The All-Star starters for the American and National Leagues will be announced Sunday. A final update on fan voting results was released this week, with shortstop Asdrubal Cabrera and second baseman Jason Kipnis ranked fourth at their respective positions.
That means the Indians are guaranteed of just one representative at Kansas City’s Kauffman Stadium on July 10.
Should they have more? Maybe. Kipnis is certainly All-Star worthy, and Cabrera’s numbers are as good as any other AL shortstop — minus the whopping nine errors (what’s up with that?). Setup men are rarely selected, but Vinnie Pestano has been one of the league’s best relievers, period.
But with plenty of competition at every position and a second-place standing in the weak Central Division, the Indians figure to be left taking their one representative and liking it in the form of closer Chris Perez.
Ironically enough, it will be the fiery right-hander, who has called out fans and opposing players the like throughout a tumultuous and highly successful first-half run, flying solo in KC. Perez led the AL with 23 saves through Friday, converting 23 straight since Opening Day.
Here is how things should have played out, in regards to the AL’s starting lineup:
The candidates: Prince Fielder, Detroit (.297, 12 HR, 51 RBIs), Paul Konerko, Chicago (.337, 14 HR, 40 RBIs), Albert Pujols, Los Angeles (.273, 12 HR, 47 RBIs).
Indians’ rep: Casey Kotchman (.228, 6 HR, 27 RBIs). A Gold Glove? Yes. An All-Star nod? No.
Fan’s pick: Fielder
The right choice: Konerko. It’s a close race out of the gate, but I’m leaning toward Konerko on the merit of his batting average (.337 through Friday and OPS of .976).
The candidates: Robinson Cano, New York (.305, 18 HR, 43 RBIs), Ian Kinsler, Texas (.277, 9 HR, 38 RBIs, 15 SB), Jason Kipnis, Cleveland (.279, 11 HR, 45 RBIs, 18 SB).
Indians’ rep: Kipnis. If his batting average were higher, Kipnis would have a better claim. Still, he’s been one of the best at his position, and if the Indians get two to the dance, he’s the likely choice after Perez.
Fan’s pick: Cano
The right choice: Cano. Sorry, Tribe fans. Though you have Kipnissed a darn good season from your second baseman thus far, it hasn’t been better than Cano’s.
The candidates: Derek Jeter, New York (.303. 7 HR, 25 RBIs), Elvis Andrus, Texas (.302, 1 HR, 31 RBIs, 16 SB), Asdrubal Cabrera, Cleveland (.292, 11 HR, 38 RBIs), Mike Aviles, Boston (.267, 9 HR, 43 RBIs).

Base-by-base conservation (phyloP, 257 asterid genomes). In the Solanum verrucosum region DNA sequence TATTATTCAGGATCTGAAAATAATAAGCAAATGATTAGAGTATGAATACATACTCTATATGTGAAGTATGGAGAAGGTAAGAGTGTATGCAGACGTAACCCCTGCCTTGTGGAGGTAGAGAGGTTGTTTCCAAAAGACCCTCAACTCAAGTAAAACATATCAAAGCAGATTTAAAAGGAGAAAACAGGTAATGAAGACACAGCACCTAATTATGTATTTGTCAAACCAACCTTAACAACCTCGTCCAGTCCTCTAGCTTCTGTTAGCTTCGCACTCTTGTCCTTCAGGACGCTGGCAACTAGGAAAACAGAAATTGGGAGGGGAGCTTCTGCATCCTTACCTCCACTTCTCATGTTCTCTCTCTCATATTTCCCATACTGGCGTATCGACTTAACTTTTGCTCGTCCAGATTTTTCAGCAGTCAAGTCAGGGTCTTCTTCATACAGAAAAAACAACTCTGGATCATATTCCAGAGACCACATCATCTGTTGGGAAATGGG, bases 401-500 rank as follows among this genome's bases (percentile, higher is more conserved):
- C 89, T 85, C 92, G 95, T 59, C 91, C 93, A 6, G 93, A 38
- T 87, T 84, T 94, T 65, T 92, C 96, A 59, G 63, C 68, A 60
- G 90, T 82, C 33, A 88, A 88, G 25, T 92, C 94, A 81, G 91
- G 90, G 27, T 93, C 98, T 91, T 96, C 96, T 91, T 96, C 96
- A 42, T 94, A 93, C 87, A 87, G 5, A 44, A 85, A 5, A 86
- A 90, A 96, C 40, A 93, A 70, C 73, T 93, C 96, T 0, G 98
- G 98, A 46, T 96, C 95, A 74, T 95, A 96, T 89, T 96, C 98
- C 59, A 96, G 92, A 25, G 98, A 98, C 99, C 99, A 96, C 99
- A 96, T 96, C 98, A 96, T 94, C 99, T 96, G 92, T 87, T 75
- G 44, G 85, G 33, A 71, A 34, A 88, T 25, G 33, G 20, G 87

Indians’ rep: Cabrera. Last year’s AL starter in place of an injured Jeter has put up solid first-half numbers and his offensive numbers compare, but he’s been shoddy defensively, and has no rightful claim to a repeat nod.
Fan’s pick: Andrus
The right choice: Andrus. All of the candidates are worthy, just seems like outside of hitting homers, Elvis does it all.
The candidates: Adrian Beltre, Texas (.325, 13 HR, 51 RBIs), Miguel Cabrera, Detroit (.309, 16 HR, 62 RBIs), Mark Trumbo, Los Angeles (.314, 19 HR, 53 RBIs).
Indians’ rep: Jack Hannahan (.248, 3 HR, 18 RBIs). Injured for an extended spell, Supermanahan has been far from the man of steel this year.
Fan’s pick: Beltre
The right choice: Beltre. You can’t go wrong with any of the three candidates. All are All-Star worthy. But if you’re looking for an edge, Beltre is the better defender, hands down.
The candidates: Mike Napoli, Texas (.237, 12 HR, 30 RBIs), Joe Mauer, Minnesota (.324, 3 HR, 35 RBIs), A.J Pierzynski, Chicago (.285, 14 HR, 45 RBIs).
Indians’ rep: Carlos Santana (.220, 5 HR, 29 RBIs). Starting to look more like an average player rather than a potential All-Star.
Fan’s pick: Napoli
The right choice: Hated or not, Pierzynski deserves the All-Star start. After all, this isn’t a popularity contest — oh, wait.
The candidates: David Ortiz, Boston (.307, 21 HR, 53 RBIs), Edwin Encarnacion, Toronto (.289, 22 HR, 55 RBIs), Adam Dunn, Chicago (.215, 24 HR, 58 RBIs).
Fan’s pick: Ortiz
Indians’ rep: Travis Hafner (.242, 6 HR, 23 RBIs). On the disabled list, once again, Pronk couldn’t play in the game even if he were chosen, which he wouldn’t have been.
The right choice: Ortiz. Dunn, a strong early candidate for Comeback Player of the Year, makes for the best story, and all of the choices are acceptable, but Big Papi is the only one hitting .300.
The candidates: Josh Hamilton, Texas (.316, 24 HR, 69 RBIs), Jose Bautista, Toronto (.238, 26 HR, 61 RBIs), Mike Trout, Los Angeles (.342, 8 HR, 32 RBIs, 22 SB), Curtis Granderson, New York (.242, 22 HR, 45 RBIs), Josh Willingham, Minnesota (.267, 15 HR, 50 RBIs), Adam Jones, Baltimore (.297, 19 HR, 41 RBIs).
Fan’s pick: Hamilton, Bautista, Granderson
Indians’ rep: Shin-Soo Choo (.282, 7 HR, 27 RBIs), Michael Brantley (.278, 1 HR, 35 RBIs), Shelley Duncan (.196, 4 HR, 13 RBIs). None of the the Tribe’s outfielders are All-Star worthy.
The right choice: Don’t have a problem with Hamilton and Bautista — two of the the AL’s top three run producers — but Trout deserves the nod over Granderson.
Contact Chris Assenheimer at 329-7136 or firstname.lastname@example.org. Fan him on Facebook and follow him on Twitter.